Dasyatids are common in tropical coastal waters throughout the world, and there are fresh water species in Asia (Himantura sp.), Africa, and Florida (Dasyatis sabina). The "typical" freshwaters rays in South America, while superficially similar to stingrays, are members of another family, Potamotrygonidae.
While most dasyatids are relatively widespread of the ocean and unlikely to be threatened,in side there are several species (for example Taeniura meyeni, Dasyatis colarensis, D. garouaensis and D. laosensis) where the conservation status is more problematic, leading to them being listed as vulnerable or endangered by IUCN. The status of several other species are poorly known, leading to them being listed as data deficient.
Dasyatids are propelled by motion of their large pectoral fins (commonly mistaken as "wings"). Their stinger is a razor-sharp, barbed, or serrated cartilaginous spine which grows from the ray's whip-like tail (like a fingernail), and can grow as long as 37 cm (about 14.6 inches). On the underside of the spine are two grooves containing venom-secreting glandular tissue. The entire spine is covered with a thin layer of skin called the integumentary sheath, in which venom is concentrated. The venom contains the enzymes 5-nucleotidase and phosphodiesterase which breakdown and kill cells; and the neurotransmitter serotonin which provokes smooth-muscle contractions. This gives them their common name of stingrays (a compound of "sting" and "ray"), but the name can also be used to refer to any poisonous ray. Divers often refer to them as "Sea Devils". Stingrays may also be called the "whip-tailed rays" though this usage is much less common.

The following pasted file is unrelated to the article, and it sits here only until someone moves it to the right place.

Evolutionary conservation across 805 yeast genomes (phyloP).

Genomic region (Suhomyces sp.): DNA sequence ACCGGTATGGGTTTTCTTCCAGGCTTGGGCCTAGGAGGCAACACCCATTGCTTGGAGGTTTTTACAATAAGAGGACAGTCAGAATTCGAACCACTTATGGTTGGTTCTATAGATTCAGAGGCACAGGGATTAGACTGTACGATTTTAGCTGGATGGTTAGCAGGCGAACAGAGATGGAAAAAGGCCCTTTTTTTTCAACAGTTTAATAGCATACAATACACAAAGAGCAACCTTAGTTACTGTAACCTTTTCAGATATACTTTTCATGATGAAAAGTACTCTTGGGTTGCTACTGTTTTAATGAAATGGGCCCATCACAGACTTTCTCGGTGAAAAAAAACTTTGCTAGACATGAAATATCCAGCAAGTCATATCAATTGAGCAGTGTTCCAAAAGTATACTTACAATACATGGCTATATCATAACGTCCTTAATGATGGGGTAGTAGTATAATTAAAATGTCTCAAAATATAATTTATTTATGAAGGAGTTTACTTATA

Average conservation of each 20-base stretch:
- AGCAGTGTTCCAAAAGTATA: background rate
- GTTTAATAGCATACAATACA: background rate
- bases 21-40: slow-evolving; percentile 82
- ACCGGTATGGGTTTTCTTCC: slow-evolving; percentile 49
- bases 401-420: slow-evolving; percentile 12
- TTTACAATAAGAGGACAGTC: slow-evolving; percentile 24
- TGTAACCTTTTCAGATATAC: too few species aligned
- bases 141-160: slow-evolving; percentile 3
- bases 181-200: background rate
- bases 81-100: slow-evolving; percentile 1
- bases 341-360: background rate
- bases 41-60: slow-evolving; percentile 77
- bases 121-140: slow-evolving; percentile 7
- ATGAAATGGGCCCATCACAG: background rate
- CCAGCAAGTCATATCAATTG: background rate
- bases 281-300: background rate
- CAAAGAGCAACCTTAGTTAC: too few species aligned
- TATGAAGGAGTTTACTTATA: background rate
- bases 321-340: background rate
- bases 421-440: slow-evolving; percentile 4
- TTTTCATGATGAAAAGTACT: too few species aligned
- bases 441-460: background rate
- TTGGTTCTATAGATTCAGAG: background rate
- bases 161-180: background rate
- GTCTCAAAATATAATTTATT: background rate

Some adult rays may be no larger than a human palm, while other species, like the short-tail stingray, may have a body of six feet in diameter and an overall length, including their tail, of fourteen feet. Stingrays range from shades of gray to being brightly colored, and can be plain or patterned.
A group or collection of stingrays is commonly referred to as a "fever" of stingrays.
The flattened bodies of stingrays allows them to effectively conceal themselves in their environment by agitating the sand and hiding beneath it. Because their eyes are on top of their body and their mouths on the underside, stingrays cannot see their prey, instead they use smell and electro-receptors similar to those of sharks. Stingrays feed primarily on mollusks, crustaceans, and occasionally on small fish. Some stingrays' mouths contain two powerful, shell-crushing plates, while other species only have sucking mouthparts. Dasyatids settle on the bottom while feeding, often times leaving only their eyes and tail visible. Coral reefs are favorite feeding grounds and are usually shared with sharks during high tide.
Dasyatids generally do not attack aggressively or even actively defend themselves. When threatened, their primary reaction is to swim away. However, when attacked by predators or stepped on, the barbed stinger in their tail is whipped up. This attack is normally ineffective against their main predator, sharks.
Depending on the size of the stingray, humans are usually stung in the foot region. It is less likely to be stung by brushing against the stinger. Surfers or those who enter waters with large populations of stingrays have learned to slide their feet through the sand rather than stepping, as the rays detect this and swim away. Stamping hard on the bottom as one treads through murky water will also cause them to swim away. Humans who harass stingrays have been known to be stung elsewhere, sometimes leading to fatalities. The stinger usually breaks off in the wound. This is not fatal to the stingray as it will be regrown at a rate close to that of human fingernails (about .5-.75 inches per month). Contact with the stinger causes local trauma (from the cut itself), pain and swelling from the venom, and possible later infection from bacteria. Immediate injuries to humans include, but are not limited to: poisoning, punctures, severed arteries and possibly death. Fatal stings are very rare.